1. How visually appealing is your site? Studies show that web users tend to scan first, and then read. So if your site is not grabbing their attention, the likelihood of them staying on it long enough to read your content is negligible.


  1. How easy is it to navigate your site and find what they are searching for?  Are your buttons clear, do your links take them to the right places? Is it “user friendly”. These space age sites with stuff that pops up all over the show and have special buttons that are required to open what feels like portals to other universes scare me senseless. I can navigate the web, but don’t go getting all technical on me.


  1. What makes your website different? Does it look like everyone else’s? Does it reflect your brand and your company identity? A good design should echo your brand, including things that are authentic to you and your company. I was once told I should change my copy writing style on my site as its too informal. I refused. Why? Because this is me – I write like I speak, I always have – and those that work with me know that. Yes, my site echoes my brand exactly.


  1. Is your website able to be used on mobile devices? Many companies forget about this aspect – but remember, the number of mobile users increases dramatically annually. You would be behind the times if you didn’t gear yourself for the new market.  Check with your designer that you are mobile enabled.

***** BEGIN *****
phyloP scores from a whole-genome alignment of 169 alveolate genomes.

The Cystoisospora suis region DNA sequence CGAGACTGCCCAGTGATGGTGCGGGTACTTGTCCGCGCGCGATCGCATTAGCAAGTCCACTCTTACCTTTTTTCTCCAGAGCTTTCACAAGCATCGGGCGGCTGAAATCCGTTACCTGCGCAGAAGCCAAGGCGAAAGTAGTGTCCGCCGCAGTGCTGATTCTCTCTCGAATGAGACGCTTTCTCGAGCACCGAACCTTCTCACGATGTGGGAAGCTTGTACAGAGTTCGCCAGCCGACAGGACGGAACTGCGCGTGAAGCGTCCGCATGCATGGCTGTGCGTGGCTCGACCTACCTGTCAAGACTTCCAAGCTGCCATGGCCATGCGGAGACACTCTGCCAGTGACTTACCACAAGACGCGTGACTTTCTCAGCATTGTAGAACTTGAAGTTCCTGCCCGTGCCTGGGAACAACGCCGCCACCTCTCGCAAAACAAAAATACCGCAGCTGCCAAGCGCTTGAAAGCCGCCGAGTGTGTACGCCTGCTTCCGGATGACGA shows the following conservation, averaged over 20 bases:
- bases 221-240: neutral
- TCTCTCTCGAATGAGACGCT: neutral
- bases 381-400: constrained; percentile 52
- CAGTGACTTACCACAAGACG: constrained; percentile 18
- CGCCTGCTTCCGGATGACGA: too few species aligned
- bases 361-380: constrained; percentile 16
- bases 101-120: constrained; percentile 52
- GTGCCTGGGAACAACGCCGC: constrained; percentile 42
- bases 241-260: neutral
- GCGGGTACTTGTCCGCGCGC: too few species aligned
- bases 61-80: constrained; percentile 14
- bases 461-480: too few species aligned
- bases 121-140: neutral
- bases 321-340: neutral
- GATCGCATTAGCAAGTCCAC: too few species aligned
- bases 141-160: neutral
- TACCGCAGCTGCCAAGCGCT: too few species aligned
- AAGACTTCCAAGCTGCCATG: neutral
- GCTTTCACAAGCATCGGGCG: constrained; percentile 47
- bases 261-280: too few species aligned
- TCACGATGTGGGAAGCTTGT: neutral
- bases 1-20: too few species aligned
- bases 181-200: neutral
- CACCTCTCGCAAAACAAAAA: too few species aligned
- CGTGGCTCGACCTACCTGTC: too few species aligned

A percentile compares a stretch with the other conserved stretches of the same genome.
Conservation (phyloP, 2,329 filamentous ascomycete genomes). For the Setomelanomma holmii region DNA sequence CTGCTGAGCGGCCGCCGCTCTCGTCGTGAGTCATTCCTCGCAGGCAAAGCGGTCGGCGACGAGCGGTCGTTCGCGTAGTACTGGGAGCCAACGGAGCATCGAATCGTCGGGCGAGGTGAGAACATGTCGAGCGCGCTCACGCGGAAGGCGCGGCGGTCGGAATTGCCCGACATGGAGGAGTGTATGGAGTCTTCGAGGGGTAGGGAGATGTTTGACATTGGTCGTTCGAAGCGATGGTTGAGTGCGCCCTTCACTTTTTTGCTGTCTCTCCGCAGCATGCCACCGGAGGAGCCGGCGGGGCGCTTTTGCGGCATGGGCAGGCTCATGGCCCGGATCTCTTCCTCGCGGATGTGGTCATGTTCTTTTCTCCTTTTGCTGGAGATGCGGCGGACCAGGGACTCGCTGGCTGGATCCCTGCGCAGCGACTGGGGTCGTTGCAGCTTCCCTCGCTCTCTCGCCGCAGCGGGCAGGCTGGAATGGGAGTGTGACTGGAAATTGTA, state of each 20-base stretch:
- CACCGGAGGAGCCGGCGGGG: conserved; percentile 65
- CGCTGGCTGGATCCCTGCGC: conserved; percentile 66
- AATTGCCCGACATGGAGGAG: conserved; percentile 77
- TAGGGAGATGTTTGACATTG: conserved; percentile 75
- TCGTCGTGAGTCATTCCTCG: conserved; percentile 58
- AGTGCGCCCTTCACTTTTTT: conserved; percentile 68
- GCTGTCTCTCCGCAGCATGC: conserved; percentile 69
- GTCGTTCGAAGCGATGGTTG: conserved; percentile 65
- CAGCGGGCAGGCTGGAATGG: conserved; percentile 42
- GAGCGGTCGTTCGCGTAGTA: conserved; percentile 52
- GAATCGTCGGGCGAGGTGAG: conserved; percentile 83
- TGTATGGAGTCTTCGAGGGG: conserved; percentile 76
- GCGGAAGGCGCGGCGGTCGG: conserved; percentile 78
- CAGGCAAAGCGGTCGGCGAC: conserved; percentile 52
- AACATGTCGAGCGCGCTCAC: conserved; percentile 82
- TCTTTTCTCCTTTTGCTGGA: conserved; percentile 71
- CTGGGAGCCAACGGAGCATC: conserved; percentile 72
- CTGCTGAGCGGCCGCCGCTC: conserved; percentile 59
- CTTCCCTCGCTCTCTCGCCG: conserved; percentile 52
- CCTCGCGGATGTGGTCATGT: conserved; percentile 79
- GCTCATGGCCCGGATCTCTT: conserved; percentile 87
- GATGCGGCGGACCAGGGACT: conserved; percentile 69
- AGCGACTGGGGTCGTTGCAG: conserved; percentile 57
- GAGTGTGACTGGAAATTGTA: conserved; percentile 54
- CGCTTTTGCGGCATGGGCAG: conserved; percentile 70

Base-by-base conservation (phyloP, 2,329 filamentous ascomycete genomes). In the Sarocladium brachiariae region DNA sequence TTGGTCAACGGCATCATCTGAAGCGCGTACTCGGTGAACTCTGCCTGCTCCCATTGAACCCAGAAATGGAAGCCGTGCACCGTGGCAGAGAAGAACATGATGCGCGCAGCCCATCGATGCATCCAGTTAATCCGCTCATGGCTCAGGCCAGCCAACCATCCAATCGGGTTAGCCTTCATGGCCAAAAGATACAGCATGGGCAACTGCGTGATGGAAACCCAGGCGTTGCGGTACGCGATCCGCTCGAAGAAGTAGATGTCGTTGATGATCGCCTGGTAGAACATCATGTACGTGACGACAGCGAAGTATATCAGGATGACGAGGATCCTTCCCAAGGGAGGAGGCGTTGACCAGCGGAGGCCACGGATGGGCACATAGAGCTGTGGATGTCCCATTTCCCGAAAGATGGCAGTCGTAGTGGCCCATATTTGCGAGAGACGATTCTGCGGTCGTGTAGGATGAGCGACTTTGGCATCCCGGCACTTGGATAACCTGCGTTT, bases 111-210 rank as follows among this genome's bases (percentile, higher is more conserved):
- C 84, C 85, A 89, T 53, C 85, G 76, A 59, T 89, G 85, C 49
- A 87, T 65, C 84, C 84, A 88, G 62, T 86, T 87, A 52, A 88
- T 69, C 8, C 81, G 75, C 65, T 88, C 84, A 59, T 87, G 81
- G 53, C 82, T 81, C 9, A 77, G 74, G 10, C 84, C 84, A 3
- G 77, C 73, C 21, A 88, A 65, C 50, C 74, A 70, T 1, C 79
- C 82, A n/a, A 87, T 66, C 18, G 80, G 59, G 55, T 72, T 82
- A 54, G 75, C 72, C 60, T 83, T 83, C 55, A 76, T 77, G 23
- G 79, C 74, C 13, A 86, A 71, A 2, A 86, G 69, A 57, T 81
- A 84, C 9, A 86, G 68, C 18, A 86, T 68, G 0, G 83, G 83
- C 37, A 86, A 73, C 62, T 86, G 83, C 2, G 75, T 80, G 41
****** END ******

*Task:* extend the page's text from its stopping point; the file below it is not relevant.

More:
1. When last did you update the content on your site? Are people reading information that’s two years old? To tie in to the point above, people research things before they buy – they Google it before the touch it – constantly innovating with new products, new pictures and videos keeps your site moving and more easily found on the search engines – such as Google, Yahoo, Bing etc


  1. Does your website make people believe in you? Does your site make people feel like you are a bona fida, reputable business that they would want to deal with? Things like testimonials and photos of yourself or your team getting involved in projects and the community can do so much to much to elevate your position in the industry – no one wants to feel like they are dealing with an automaton, don’t let your site give that impression.


Keep in mind that your website is usually the first interaction that people will have with you and your company. Make sure it gets your points across, in the right way that aligns with your company brand and positioning, and makes them want to hit that “Contact Us” button to get to meet the people behind the website.


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